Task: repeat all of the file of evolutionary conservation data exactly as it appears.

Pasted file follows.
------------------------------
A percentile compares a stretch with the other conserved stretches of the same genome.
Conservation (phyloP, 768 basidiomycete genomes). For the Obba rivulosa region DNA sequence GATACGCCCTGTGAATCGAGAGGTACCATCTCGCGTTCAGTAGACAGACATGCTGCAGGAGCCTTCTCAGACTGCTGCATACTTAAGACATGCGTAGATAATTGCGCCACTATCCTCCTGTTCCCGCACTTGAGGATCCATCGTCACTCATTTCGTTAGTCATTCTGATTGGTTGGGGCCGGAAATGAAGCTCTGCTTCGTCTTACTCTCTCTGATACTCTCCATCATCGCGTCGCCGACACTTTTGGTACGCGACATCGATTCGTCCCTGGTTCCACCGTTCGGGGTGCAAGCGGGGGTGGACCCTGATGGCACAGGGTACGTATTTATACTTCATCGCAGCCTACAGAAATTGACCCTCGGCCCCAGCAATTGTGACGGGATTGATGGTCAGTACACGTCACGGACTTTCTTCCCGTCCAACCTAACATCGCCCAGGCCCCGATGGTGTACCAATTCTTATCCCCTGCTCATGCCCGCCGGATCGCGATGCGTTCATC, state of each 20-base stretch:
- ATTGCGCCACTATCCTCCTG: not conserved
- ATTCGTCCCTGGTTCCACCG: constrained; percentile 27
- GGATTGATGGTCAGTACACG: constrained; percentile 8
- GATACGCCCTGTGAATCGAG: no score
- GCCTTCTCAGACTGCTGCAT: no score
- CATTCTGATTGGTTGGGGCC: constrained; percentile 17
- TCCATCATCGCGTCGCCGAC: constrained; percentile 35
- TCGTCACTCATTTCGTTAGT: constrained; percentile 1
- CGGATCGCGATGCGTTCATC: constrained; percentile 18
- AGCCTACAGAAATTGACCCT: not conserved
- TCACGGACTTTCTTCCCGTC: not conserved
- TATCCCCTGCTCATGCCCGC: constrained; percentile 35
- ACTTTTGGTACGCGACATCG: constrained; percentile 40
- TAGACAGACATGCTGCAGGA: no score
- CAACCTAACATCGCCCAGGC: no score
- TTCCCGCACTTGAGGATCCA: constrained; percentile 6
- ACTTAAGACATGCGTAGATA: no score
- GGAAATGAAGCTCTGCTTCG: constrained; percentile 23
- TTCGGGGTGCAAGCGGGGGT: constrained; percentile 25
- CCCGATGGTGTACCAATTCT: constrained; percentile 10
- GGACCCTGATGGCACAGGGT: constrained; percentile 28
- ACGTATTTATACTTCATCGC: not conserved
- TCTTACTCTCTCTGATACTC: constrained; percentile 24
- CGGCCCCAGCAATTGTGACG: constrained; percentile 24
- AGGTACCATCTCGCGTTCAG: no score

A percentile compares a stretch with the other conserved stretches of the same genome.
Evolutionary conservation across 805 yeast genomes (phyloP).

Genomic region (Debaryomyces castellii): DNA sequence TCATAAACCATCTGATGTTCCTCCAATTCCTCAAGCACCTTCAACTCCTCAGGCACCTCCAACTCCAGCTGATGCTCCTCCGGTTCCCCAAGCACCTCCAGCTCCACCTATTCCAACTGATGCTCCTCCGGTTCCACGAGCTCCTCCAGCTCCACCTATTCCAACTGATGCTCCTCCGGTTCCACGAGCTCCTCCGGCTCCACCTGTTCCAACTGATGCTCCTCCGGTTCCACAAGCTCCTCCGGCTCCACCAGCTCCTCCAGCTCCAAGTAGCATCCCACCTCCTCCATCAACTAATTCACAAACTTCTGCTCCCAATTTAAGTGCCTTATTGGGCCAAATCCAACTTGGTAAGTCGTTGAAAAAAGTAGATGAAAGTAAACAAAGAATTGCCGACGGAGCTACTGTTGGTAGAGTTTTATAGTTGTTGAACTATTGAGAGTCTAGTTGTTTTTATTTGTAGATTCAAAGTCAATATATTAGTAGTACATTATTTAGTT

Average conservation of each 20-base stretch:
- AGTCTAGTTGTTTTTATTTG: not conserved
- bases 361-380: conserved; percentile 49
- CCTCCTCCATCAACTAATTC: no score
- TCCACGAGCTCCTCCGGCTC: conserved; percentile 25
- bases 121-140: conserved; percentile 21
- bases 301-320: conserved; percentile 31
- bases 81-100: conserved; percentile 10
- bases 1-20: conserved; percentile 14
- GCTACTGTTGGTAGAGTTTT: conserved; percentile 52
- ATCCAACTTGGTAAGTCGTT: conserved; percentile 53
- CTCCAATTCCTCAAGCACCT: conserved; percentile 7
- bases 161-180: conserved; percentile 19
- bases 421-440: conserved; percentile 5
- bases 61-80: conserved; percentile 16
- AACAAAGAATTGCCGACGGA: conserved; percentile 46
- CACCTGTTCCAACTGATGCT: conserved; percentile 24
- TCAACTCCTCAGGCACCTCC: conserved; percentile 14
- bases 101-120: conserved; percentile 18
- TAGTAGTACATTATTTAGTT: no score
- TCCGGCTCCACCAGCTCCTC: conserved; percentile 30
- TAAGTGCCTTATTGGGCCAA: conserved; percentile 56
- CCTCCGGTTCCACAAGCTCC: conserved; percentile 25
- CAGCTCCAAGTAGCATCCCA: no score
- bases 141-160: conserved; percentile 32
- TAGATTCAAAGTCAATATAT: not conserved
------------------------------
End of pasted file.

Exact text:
A percentile compares a stretch with the other conserved stretches of the same genome.
Conservation (phyloP, 768 basidiomycete genomes). For the Obba rivulosa region DNA sequence GATACGCCCTGTGAATCGAGAGGTACCATCTCGCGTTCAGTAGACAGACATGCTGCAGGAGCCTTCTCAGACTGCTGCATACTTAAGACATGCGTAGATAATTGCGCCACTATCCTCCTGTTCCCGCACTTGAGGATCCATCGTCACTCATTTCGTTAGTCATTCTGATTGGTTGGGGCCGGAAATGAAGCTCTGCTTCGTCTTACTCTCTCTGATACTCTCCATCATCGCGTCGCCGACACTTTTGGTACGCGACATCGATTCGTCCCTGGTTCCACCGTTCGGGGTGCAAGCGGGGGTGGACCCTGATGGCACAGGGTACGTATTTATACTTCATCGCAGCCTACAGAAATTGACCCTCGGCCCCAGCAATTGTGACGGGATTGATGGTCAGTACACGTCACGGACTTTCTTCCCGTCCAACCTAACATCGCCCAGGCCCCGATGGTGTACCAATTCTTATCCCCTGCTCATGCCCGCCGGATCGCGATGCGTTCATC, state of each 20-base stretch:
- ATTGCGCCACTATCCTCCTG: not conserved
- ATTCGTCCCTGGTTCCACCG: constrained; percentile 27
- GGATTGATGGTCAGTACACG: constrained; percentile 8
- GATACGCCCTGTGAATCGAG: no score
- GCCTTCTCAGACTGCTGCAT: no score
- CATTCTGATTGGTTGGGGCC: constrained; percentile 17
- TCCATCATCGCGTCGCCGAC: constrained; percentile 35
- TCGTCACTCATTTCGTTAGT: constrained; percentile 1
- CGGATCGCGATGCGTTCATC: constrained; percentile 18
- AGCCTACAGAAATTGACCCT: not conserved
- TCACGGACTTTCTTCCCGTC: not conserved
- TATCCCCTGCTCATGCCCGC: constrained; percentile 35
- ACTTTTGGTACGCGACATCG: constrained; percentile 40
- TAGACAGACATGCTGCAGGA: no score
- CAACCTAACATCGCCCAGGC: no score
- TTCCCGCACTTGAGGATCCA: constrained; percentile 6
- ACTTAAGACATGCGTAGATA: no score
- GGAAATGAAGCTCTGCTTCG: constrained; percentile 23
- TTCGGGGTGCAAGCGGGGGT: constrained; percentile 25
- CCCGATGGTGTACCAATTCT: constrained; percentile 10
- GGACCCTGATGGCACAGGGT: constrained; percentile 28
- ACGTATTTATACTTCATCGC: not conserved
- TCTTACTCTCTCTGATACTC: constrained; percentile 24
- CGGCCCCAGCAATTGTGACG: constrained; percentile 24
- AGGTACCATCTCGCGTTCAG: no score

A percentile compares a stretch with the other conserved stretches of the same genome.
Evolutionary conservation across 805 yeast genomes (phyloP).

Genomic region (Debaryomyces castellii): DNA sequence TCATAAACCATCTGATGTTCCTCCAATTCCTCAAGCACCTTCAACTCCTCAGGCACCTCCAACTCCAGCTGATGCTCCTCCGGTTCCCCAAGCACCTCCAGCTCCACCTATTCCAACTGATGCTCCTCCGGTTCCACGAGCTCCTCCAGCTCCACCTATTCCAACTGATGCTCCTCCGGTTCCACGAGCTCCTCCGGCTCCACCTGTTCCAACTGATGCTCCTCCGGTTCCACAAGCTCCTCCGGCTCCACCAGCTCCTCCAGCTCCAAGTAGCATCCCACCTCCTCCATCAACTAATTCACAAACTTCTGCTCCCAATTTAAGTGCCTTATTGGGCCAAATCCAACTTGGTAAGTCGTTGAAAAAAGTAGATGAAAGTAAACAAAGAATTGCCGACGGAGCTACTGTTGGTAGAGTTTTATAGTTGTTGAACTATTGAGAGTCTAGTTGTTTTTATTTGTAGATTCAAAGTCAATATATTAGTAGTACATTATTTAGTT

Average conservation of each 20-base stretch:
- AGTCTAGTTGTTTTTATTTG: not conserved
- bases 361-380: conserved; percentile 49
- CCTCCTCCATCAACTAATTC: no score
- TCCACGAGCTCCTCCGGCTC: conserved; percentile 25
- bases 121-140: conserved; percentile 21
- bases 301-320: conserved; percentile 31
- bases 81-100: conserved; percentile 10
- bases 1-20: conserved; percentile 14
- GCTACTGTTGGTAGAGTTTT: conserved; percentile 52
- ATCCAACTTGGTAAGTCGTT: conserved; percentile 53
- CTCCAATTCCTCAAGCACCT: conserved; percentile 7
- bases 161-180: conserved; percentile 19
- bases 421-440: conserved; percentile 5
- bases 61-80: conserved; percentile 16
- AACAAAGAATTGCCGACGGA: conserved; percentile 46
- CACCTGTTCCAACTGATGCT: conserved; percentile 24
- TCAACTCCTCAGGCACCTCC: conserved; percentile 14
- bases 101-120: conserved; percentile 18
- TAGTAGTACATTATTTAGTT: no score
- TCCGGCTCCACCAGCTCCTC: conserved; percentile 30
- TAAGTGCCTTATTGGGCCAA: conserved; percentile 56
- CCTCCGGTTCCACAAGCTCC: conserved; percentile 25
- CAGCTCCAAGTAGCATCCCA: no score
- bases 141-160: conserved; percentile 32
- TAGATTCAAAGTCAATATAT: not conserved